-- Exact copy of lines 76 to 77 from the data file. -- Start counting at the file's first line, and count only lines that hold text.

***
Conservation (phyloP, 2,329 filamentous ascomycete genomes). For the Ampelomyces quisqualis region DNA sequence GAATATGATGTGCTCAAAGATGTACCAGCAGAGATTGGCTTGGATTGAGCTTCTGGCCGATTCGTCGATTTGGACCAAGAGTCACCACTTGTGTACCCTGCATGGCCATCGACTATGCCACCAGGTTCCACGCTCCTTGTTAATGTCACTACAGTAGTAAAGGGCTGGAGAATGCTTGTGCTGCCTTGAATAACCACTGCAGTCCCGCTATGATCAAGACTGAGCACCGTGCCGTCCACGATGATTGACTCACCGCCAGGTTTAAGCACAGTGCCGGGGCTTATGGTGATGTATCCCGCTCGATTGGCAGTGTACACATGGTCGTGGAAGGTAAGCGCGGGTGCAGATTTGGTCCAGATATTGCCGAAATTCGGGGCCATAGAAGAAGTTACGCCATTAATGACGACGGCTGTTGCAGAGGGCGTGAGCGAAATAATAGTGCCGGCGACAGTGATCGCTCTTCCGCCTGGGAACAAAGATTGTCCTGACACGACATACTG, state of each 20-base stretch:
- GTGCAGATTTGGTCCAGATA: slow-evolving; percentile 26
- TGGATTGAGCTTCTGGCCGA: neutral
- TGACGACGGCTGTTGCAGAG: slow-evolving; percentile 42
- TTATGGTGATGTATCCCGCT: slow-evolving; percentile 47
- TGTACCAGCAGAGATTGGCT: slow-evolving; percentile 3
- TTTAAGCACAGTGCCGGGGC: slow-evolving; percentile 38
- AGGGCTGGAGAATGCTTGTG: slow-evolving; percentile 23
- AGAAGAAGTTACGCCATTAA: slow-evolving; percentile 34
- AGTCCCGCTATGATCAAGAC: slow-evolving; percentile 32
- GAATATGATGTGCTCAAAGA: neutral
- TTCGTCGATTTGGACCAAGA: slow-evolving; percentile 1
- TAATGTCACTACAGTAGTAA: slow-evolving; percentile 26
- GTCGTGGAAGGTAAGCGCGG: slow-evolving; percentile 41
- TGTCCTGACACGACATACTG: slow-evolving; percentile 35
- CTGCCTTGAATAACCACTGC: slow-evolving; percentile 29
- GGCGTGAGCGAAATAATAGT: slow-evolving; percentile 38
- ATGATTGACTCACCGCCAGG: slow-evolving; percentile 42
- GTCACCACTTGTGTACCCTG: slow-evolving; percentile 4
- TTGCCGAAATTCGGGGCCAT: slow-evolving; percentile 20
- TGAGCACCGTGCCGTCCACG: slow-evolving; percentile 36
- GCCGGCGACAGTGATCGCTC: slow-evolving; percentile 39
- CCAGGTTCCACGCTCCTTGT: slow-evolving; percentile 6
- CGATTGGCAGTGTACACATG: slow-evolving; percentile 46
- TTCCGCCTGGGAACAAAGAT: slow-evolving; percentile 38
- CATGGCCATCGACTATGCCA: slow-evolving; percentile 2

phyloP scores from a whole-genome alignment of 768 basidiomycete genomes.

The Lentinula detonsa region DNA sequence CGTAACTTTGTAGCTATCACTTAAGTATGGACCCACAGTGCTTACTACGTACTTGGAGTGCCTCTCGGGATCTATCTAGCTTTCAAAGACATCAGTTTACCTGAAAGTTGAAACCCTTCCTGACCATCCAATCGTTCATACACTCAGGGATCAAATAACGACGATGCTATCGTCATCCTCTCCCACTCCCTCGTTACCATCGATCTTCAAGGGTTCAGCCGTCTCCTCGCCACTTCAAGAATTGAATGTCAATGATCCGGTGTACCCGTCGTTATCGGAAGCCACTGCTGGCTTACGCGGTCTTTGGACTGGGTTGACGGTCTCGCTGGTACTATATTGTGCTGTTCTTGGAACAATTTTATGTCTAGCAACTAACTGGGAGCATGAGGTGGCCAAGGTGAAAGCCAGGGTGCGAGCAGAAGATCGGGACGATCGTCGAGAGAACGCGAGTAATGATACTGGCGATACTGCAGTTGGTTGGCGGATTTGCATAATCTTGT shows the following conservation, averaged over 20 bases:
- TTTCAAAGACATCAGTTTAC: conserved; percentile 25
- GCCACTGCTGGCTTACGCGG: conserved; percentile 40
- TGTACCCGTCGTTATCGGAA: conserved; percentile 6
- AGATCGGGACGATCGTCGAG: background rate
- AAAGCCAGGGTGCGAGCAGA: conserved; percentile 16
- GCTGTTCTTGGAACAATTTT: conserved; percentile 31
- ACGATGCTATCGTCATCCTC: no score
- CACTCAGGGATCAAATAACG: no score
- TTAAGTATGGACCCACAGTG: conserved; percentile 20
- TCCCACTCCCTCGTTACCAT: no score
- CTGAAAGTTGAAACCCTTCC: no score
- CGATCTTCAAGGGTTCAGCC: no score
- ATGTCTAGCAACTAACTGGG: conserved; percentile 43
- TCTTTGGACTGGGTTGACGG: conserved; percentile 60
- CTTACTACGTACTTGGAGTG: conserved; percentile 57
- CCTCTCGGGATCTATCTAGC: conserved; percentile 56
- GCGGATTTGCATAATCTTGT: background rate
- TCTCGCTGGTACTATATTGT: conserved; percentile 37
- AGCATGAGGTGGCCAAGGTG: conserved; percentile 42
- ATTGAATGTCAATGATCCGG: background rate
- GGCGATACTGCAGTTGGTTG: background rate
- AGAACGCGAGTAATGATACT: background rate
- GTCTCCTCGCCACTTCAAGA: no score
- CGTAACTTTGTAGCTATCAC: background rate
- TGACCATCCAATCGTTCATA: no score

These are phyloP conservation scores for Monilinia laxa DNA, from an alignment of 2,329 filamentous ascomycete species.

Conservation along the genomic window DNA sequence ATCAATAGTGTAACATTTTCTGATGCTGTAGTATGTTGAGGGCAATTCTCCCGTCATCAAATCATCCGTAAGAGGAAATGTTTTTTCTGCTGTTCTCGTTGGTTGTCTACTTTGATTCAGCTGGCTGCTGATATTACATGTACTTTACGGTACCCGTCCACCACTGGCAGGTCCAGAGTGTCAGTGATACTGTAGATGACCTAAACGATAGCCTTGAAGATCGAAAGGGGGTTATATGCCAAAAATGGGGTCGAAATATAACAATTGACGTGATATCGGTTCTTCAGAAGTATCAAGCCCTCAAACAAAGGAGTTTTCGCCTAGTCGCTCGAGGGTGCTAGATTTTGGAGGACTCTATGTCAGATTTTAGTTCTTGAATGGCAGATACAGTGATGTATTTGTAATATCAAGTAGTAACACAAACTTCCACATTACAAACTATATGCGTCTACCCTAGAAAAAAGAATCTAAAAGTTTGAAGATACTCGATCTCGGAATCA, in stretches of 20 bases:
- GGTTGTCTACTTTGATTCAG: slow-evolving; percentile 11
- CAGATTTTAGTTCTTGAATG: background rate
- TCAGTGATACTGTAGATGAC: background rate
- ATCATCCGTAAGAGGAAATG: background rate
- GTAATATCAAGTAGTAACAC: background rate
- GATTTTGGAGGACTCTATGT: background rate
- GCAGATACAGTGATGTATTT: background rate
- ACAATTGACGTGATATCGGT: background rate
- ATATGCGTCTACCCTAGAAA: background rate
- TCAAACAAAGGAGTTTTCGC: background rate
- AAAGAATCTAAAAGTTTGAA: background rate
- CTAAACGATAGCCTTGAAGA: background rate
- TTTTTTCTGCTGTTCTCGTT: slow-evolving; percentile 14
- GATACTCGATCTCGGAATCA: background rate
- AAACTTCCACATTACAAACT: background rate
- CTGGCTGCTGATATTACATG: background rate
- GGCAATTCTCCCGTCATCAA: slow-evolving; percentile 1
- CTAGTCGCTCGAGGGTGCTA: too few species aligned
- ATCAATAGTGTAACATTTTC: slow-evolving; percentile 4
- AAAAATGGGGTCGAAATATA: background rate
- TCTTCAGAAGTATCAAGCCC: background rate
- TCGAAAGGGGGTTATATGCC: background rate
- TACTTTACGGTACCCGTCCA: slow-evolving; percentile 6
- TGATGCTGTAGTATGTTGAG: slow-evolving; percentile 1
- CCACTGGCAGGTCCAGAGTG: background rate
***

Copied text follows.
- TCTTCAGAAGTATCAAGCCC: background rate
- TCGAAAGGGGGTTATATGCC: background rate